With such incredible interest and demand in the industry it has been a real challenge to offer the service that a small boutique shop should be able to offer when compared to companies many times my size. I've done my best to provide a personable purchase experience and similar correspondence, along with some help from automated systems such as the reserve list, which automatically uploaded each request onto a Google spreadsheet, and social media avenues like Twitter and Instagram. Nevertheless, being a one-man shop, some emails, tweets, and comment responses are unavoidably cut short in hopes of getting back to making what people really want… actual brushes.
With this in mind, I'd like to release some details of the reserve list numbers and what that means for the summer of 2016. There are currently just over 200 reserve list requests still unfulfilled, which is a number that can definitely be achieved by summer's end. There will be some challenges, as the summer heat does pose some issues during production, so I am currently on a somewhat nocturnal cycle and working mainly at night to mitigate these effects. I do realize many of you have been waiting many months for your brushes, but I hope my commitment to fulfill the reserve list by the fall will give you some reassurance.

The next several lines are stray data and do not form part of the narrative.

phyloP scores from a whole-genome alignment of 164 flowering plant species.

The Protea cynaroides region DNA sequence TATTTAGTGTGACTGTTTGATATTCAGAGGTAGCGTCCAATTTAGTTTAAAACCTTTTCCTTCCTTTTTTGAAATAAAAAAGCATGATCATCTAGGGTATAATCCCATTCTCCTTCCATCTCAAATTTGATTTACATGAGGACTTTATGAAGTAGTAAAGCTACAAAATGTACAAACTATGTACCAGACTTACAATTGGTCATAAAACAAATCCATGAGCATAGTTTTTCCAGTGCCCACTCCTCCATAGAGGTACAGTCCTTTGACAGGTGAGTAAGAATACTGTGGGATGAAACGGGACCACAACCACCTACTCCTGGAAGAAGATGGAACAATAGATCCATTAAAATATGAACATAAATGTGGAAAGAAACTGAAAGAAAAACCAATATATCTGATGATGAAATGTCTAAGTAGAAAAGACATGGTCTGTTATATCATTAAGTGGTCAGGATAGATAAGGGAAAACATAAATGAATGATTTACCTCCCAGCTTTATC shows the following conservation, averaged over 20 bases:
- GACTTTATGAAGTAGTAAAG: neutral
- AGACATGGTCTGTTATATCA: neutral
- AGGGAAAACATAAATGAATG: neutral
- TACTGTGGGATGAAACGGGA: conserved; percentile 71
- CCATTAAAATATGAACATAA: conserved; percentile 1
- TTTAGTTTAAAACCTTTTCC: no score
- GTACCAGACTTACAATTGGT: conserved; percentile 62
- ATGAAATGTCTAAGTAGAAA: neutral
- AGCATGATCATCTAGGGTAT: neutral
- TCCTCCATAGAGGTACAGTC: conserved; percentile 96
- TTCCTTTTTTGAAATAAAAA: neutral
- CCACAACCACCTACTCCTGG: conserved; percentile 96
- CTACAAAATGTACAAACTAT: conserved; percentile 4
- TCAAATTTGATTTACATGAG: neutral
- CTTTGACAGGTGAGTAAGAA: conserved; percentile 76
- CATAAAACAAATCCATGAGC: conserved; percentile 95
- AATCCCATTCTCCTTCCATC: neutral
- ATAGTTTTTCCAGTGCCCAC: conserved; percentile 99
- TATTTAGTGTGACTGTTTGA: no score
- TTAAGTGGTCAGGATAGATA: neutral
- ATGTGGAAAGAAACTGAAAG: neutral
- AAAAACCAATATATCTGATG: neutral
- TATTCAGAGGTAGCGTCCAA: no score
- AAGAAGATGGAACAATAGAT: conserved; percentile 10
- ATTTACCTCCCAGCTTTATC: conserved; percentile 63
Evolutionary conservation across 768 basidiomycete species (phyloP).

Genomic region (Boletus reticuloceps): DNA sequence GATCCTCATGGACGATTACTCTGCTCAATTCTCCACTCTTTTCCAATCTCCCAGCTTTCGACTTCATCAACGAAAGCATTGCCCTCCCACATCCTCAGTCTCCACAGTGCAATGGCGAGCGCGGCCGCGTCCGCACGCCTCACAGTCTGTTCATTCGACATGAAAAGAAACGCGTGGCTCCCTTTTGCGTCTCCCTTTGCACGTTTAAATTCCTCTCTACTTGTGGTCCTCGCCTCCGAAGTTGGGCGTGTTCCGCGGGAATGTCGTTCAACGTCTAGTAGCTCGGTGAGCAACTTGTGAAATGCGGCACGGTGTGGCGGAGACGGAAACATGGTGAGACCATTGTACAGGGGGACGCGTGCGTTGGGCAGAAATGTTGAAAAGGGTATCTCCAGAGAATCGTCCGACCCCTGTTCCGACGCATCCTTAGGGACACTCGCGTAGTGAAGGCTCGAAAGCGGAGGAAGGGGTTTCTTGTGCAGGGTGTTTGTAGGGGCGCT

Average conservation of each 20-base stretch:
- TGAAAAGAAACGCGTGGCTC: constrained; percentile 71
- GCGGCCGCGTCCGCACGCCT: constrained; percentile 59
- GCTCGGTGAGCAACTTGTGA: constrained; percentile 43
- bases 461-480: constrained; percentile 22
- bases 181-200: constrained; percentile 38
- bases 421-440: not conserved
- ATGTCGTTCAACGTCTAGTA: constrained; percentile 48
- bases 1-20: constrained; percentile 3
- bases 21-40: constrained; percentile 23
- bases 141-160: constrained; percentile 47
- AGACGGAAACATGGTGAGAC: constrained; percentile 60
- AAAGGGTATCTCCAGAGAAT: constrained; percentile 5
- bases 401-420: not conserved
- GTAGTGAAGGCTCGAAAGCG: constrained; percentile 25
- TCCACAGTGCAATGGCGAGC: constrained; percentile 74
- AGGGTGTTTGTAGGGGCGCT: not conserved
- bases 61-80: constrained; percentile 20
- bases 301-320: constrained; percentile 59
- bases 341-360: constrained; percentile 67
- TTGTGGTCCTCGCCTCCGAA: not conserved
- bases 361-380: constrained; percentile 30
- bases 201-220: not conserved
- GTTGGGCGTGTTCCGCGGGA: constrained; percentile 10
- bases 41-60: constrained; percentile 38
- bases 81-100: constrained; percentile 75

If you are on the reserve list and would like to know your current place, please feel free to email me from The Varlet's website contact page at thevarlet.com/contact.
The Varlet's commitment to philanthropy was set in motion before the first batch of brushes was sold. For the July 4th holiday last year, The Varlet's Independence Day Ranger auction raised over $1,000 for charity before The Varlet had earned $1,000 in sales. Proceeds were donated to the Semper Fi Fund, a charity dedicated to helping returning veterans of our armed forces from overseas, many of whom have suffered life-altering injuries in the service of our country. The Varlet's commitment since then has been ongoing behind the scenes, but will hopefully, for our veterans' sake, be in the limelight again this winter. I hope to do a special sale of unique brushes ahead of the holidays in December 2016, with all proceeds going to the Semper Fi Fund.